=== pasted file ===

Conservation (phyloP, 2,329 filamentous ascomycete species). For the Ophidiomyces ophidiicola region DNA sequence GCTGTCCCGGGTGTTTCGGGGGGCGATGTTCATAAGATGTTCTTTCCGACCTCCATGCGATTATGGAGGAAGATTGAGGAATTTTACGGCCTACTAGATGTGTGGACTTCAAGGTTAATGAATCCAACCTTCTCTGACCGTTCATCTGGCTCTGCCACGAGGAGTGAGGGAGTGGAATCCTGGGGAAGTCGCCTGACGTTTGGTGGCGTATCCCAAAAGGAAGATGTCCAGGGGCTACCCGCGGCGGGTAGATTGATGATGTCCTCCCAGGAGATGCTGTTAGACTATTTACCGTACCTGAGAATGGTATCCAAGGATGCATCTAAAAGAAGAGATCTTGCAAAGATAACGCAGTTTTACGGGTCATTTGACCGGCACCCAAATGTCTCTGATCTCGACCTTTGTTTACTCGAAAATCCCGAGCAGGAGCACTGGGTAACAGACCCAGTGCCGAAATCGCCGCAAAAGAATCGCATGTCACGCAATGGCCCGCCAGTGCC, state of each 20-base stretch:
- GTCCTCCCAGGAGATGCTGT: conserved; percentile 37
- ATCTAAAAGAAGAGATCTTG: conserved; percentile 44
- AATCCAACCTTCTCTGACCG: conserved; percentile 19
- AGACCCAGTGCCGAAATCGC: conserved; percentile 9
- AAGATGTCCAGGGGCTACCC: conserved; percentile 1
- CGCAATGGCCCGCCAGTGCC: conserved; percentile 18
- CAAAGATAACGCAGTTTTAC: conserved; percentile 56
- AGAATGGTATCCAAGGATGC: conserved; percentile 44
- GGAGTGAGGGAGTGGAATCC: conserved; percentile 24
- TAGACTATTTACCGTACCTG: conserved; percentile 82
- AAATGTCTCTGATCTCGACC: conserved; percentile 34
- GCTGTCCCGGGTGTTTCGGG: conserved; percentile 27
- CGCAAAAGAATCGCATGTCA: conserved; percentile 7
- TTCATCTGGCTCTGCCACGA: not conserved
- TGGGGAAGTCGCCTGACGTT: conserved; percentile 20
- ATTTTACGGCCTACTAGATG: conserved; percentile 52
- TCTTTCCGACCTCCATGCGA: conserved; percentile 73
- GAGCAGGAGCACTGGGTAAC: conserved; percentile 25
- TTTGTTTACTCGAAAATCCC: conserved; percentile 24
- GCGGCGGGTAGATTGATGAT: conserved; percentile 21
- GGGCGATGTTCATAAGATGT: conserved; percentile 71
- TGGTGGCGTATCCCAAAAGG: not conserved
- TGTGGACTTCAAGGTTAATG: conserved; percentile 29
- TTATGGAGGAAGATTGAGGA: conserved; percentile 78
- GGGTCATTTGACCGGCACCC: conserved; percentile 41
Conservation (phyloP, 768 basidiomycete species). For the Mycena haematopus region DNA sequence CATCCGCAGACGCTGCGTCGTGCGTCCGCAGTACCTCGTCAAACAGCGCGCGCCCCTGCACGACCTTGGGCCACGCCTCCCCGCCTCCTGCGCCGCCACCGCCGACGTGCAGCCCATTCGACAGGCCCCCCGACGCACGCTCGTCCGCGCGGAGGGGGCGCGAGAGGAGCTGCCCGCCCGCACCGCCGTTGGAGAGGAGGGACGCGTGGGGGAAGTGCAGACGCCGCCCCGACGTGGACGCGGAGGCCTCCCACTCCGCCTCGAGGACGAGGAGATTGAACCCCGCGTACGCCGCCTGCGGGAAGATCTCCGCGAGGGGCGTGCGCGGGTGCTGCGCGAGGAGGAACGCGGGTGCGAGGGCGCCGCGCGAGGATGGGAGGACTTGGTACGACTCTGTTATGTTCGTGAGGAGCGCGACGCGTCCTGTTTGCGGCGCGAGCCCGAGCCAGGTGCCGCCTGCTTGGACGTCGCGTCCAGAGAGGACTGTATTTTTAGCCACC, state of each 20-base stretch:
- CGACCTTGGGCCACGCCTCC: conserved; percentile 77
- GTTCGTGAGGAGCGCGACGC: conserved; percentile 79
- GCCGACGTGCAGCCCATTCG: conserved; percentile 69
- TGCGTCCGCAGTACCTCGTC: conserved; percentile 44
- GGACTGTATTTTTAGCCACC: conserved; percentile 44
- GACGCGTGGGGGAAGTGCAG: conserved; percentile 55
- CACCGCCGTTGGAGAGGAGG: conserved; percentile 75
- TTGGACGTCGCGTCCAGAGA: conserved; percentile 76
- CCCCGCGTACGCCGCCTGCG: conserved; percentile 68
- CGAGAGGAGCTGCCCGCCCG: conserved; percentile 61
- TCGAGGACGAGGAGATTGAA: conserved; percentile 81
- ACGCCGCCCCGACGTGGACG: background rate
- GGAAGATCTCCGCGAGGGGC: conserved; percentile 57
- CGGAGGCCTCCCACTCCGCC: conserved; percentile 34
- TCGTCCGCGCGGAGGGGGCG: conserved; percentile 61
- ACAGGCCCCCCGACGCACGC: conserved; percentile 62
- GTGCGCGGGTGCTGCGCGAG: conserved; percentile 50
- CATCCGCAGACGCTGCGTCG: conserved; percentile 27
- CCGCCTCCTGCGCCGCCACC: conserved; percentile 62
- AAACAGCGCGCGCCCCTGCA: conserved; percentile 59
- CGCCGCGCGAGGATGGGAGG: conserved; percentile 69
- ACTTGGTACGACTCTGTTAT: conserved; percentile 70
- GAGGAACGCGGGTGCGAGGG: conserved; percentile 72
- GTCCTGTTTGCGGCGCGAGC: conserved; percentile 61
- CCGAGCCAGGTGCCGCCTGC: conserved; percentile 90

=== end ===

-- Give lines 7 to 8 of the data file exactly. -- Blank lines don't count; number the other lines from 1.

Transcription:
- CGCAATGGCCCGCCAGTGCC: conserved; percentile 18
- CAAAGATAACGCAGTTTTAC: conserved; percentile 56